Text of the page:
Republican-backed candidates gain in many suburban Wisconsin school boards, while cities see a mix of liberal, conservative wins

'They will either come together to become something great, or move on,' says regional school board organizer

The sun shines on an outdoor sign that says "Vote Here" in English and in Spanish.
A pedestrian walks by a sign in front of a polling location on Tuesday, April 5, 2022, in Milwaukee, Wis. Angela Major/WPR

Republican-backed candidates saw wins in many of Wisconsin’s suburban school districts, especially around Milwaukee, while some other districts with high-profile fights over race, COVID-19 and other issues saw more victories from liberal candidates.

In the counties around Milwaukee, conservative candidates swept Menomonee Falls, Waukesha and other boards, while results were more split in places like Elmbrook, where conservative candidate Kathy Lim won one seat and incumbent Linda Boucher held another. Likewise, in Kenosha, a liberal incumbent was the top vote-getter, followed by two conservative candidates who were particularly vocal about Kenosha’s COVID-19 mask policies.

“We did see several incumbents not win their race, and we definitely know that there were resources that were put in to accomplish this,” said Terri Phillips, executive director of the Southeast Wisconsin Schools Alliance, “”It appears that in some races, the money did indeed do what they were hoping it would do.”

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In Mequon-Thiensville, which was one of only two districts out of 17 where a school board recall attempt made it onto the ballot between 2020 and 2021, recall organizer Scarlett Johnson ran for a board seat and lost. Johnson has worked with Republican gubernatorial candidate Rebecca Kleefisch’s campaign.

“It can be hard to draw conclusions because these are low turnout elections, they’re so spread out, and there can often be hyper-localized issues, but it did stand out to me that some of the more extreme candidates did not win,” said Michael Ford, a professor of public administration at the University of Wisconsin-Oshkosh who studies local politics.

Kleefisch endorsed candidates for local offices around the state, including many school board candidates. According to Ford, about two-thirds of the school board candidates Kleefisch endorsed won their seats.

“I think the big lesson for the midterms is the success that some of these GOP-aligned candidates had in the Milwaukee suburbs, because I think there was a bit of a Trump effect over the last couple years where there were people who leaned conservative but were uncomfortable with Trumpism, and maybe we’re seeing a reversal of that,” he said, “which probably bodes well for the GOP in those areas.”

As in the rest of the country, some of the major issues at play in Wisconsin’s local school board elections have increasingly been national ones, like concerns over mask and vaccine policies, how race is taught in schools, and policies around LGBTQ+ students and issues in curriculum materials.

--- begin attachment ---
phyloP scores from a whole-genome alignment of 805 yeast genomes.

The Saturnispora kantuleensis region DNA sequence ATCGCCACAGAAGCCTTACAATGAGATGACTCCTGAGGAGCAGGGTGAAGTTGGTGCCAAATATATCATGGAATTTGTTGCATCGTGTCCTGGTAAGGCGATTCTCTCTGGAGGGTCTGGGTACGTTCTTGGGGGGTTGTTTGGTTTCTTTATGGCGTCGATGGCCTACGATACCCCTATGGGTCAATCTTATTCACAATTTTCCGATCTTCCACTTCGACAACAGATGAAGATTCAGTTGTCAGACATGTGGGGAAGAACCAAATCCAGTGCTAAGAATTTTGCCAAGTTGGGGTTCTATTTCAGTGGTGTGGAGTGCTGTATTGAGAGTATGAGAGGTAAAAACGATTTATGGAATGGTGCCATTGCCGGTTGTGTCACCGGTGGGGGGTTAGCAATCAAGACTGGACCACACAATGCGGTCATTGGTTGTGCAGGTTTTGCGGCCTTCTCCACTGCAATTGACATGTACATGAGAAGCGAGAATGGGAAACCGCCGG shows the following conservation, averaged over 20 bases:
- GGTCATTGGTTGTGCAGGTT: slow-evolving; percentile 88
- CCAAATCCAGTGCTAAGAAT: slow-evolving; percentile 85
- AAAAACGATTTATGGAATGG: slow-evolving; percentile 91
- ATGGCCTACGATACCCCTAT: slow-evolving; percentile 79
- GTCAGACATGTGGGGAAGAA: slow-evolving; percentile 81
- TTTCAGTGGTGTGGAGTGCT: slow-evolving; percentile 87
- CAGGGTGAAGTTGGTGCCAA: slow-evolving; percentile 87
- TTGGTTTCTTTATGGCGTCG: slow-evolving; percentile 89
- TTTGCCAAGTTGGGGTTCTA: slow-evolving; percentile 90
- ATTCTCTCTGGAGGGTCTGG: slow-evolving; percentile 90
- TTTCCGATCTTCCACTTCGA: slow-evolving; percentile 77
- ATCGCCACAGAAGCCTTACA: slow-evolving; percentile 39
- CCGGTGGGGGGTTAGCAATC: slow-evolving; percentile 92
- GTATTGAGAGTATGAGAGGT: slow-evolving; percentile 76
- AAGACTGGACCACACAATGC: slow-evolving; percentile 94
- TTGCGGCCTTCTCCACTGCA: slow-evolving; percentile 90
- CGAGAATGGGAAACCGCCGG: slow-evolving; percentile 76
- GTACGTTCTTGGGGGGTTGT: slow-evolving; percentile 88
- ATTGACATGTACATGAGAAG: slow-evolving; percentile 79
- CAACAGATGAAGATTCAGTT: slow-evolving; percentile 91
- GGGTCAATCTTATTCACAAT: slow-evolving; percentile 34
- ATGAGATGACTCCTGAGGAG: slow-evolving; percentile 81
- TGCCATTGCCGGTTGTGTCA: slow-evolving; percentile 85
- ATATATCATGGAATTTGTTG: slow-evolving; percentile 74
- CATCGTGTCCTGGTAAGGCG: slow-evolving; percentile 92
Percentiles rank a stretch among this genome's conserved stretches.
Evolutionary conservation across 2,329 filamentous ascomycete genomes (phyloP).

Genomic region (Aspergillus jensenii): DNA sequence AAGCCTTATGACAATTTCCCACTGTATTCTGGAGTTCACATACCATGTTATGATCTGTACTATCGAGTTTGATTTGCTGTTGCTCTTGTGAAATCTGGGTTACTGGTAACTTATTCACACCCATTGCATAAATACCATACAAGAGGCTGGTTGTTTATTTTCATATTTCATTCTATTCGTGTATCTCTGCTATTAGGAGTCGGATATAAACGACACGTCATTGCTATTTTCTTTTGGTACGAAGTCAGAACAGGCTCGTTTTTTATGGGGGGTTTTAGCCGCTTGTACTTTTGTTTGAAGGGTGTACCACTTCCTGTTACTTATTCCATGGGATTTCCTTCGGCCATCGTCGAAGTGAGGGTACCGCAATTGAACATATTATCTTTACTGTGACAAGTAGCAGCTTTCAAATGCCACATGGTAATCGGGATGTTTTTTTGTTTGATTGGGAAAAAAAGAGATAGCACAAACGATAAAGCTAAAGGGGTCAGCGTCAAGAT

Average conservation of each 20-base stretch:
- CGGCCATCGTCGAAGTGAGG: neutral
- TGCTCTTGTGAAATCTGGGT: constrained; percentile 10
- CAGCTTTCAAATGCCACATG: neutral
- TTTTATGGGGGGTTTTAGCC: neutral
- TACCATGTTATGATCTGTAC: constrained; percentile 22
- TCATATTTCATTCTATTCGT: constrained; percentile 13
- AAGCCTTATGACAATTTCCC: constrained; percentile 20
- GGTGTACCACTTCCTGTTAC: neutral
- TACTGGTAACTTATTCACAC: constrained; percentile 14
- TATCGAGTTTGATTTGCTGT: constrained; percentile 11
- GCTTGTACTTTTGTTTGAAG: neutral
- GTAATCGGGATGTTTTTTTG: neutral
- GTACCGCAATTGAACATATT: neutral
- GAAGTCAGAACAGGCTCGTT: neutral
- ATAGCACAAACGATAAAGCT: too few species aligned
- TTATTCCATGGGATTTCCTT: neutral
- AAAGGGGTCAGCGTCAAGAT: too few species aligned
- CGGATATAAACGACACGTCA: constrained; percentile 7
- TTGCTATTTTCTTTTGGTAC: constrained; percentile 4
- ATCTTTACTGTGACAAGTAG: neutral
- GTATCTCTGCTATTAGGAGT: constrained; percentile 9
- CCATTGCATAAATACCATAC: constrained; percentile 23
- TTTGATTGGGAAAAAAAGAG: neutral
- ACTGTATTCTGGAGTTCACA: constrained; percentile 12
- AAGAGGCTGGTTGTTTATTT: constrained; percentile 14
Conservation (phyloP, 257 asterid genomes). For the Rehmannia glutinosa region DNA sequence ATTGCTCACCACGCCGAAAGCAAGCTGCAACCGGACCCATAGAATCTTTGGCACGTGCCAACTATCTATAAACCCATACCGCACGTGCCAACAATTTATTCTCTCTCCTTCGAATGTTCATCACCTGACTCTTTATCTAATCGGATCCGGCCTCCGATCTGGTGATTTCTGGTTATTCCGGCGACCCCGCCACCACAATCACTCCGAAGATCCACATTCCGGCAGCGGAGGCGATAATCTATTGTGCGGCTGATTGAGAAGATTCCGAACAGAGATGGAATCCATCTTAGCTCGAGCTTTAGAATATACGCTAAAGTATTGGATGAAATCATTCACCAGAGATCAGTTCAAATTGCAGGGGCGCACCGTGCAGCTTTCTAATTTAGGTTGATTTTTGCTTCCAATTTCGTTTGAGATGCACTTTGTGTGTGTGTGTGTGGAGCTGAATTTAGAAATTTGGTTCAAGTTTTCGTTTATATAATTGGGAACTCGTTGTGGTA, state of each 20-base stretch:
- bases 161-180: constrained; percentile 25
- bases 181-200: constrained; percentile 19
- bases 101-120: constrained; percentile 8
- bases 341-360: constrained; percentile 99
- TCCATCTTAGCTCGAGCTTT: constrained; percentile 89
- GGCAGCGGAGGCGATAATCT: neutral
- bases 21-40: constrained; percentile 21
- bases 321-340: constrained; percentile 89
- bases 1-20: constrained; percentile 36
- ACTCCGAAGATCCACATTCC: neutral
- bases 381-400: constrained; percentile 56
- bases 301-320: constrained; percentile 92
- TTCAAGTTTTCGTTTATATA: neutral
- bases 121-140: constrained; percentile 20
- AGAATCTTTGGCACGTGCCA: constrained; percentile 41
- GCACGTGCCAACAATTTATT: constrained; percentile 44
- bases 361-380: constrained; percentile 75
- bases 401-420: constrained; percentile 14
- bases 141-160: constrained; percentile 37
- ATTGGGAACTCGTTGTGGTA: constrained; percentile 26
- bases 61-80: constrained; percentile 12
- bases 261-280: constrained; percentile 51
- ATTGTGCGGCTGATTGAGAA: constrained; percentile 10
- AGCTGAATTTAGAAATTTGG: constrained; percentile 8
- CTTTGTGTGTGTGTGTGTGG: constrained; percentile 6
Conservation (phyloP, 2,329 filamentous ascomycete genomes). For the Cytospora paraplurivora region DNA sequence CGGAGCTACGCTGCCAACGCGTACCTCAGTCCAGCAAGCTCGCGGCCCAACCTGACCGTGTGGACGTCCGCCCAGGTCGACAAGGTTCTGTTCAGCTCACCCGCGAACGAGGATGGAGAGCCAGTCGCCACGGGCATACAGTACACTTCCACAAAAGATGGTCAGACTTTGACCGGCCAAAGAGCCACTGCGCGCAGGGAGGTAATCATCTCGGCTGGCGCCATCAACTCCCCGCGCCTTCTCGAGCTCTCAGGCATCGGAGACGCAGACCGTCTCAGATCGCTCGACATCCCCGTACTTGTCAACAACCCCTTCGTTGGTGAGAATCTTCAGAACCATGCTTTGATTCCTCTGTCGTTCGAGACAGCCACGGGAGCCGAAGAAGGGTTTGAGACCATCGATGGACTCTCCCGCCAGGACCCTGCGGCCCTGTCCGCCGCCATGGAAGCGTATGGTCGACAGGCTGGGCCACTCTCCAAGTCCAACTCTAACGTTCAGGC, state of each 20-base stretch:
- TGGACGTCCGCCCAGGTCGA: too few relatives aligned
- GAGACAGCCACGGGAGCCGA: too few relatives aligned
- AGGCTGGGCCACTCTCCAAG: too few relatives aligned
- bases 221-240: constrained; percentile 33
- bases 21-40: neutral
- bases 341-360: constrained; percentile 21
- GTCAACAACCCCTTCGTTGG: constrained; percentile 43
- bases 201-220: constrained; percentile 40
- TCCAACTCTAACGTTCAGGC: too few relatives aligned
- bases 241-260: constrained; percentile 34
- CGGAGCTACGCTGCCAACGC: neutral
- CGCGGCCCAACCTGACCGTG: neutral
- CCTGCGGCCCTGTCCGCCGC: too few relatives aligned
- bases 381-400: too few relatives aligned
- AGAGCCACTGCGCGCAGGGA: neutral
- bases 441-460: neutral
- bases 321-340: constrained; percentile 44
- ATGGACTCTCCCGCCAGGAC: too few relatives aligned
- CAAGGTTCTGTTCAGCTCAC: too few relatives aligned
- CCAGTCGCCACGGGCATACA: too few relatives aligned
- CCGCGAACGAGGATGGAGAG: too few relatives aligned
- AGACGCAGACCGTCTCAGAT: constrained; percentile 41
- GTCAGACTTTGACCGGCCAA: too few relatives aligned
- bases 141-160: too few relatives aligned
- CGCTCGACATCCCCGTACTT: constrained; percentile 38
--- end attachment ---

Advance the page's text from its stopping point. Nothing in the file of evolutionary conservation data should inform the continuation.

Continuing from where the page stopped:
In Eau Claire, where the school board president received death threats over inclusive LGBTQ+ policies, he and other more liberal candidates backed by the teacher’s unions won seats. Of the four Republican-backed candidates running for seats in Stevens Point (three of them as a bloc), only one — Jennifer Bushman — got a seat on the board, while two incumbents and a third candidate who campaigned with the incumbents won the remaining three seats.

Conservatives on the Wausau school board, who gained a majority in 2021, picked up additional seats this year.

School board seats are nonpartisan, but the races saw a lot of partisan money this election from state and local parties, as well as affiliated groups like Kleefisch’s PAC and state and local teachers’ unions. With congressional and gubernatorial races coming in November, it was a chance for some of these groups to test their messaging on education to see what resonates with voters.

Ford said he’s not sure campaigns around so-called critical race theory will have the same staying power as those focused on curriculum transparency and giving parents more power over what their students learn in classrooms.

“I do expect that you will see people campaigning on more mandates for school districts to be releasing specifics about curriculum, and just more political messaging around parental freedom,” he said.

Phillips, who served 11 years on the Kettle-Moraine school board, said the challenge now is for school board members who may have run on disparate issues to move forward and govern together.

“You cannot sit on a board and come with an agenda — you are one of seven, or one of five, or one of nine, and you’ll need to learn and understand how schools work,” she said. “I’ve seen it on the board that I served on, there were several of us across the spectrum on our political beliefs, and we were able to come together for the kids — they will either come together to become something great, or move on.”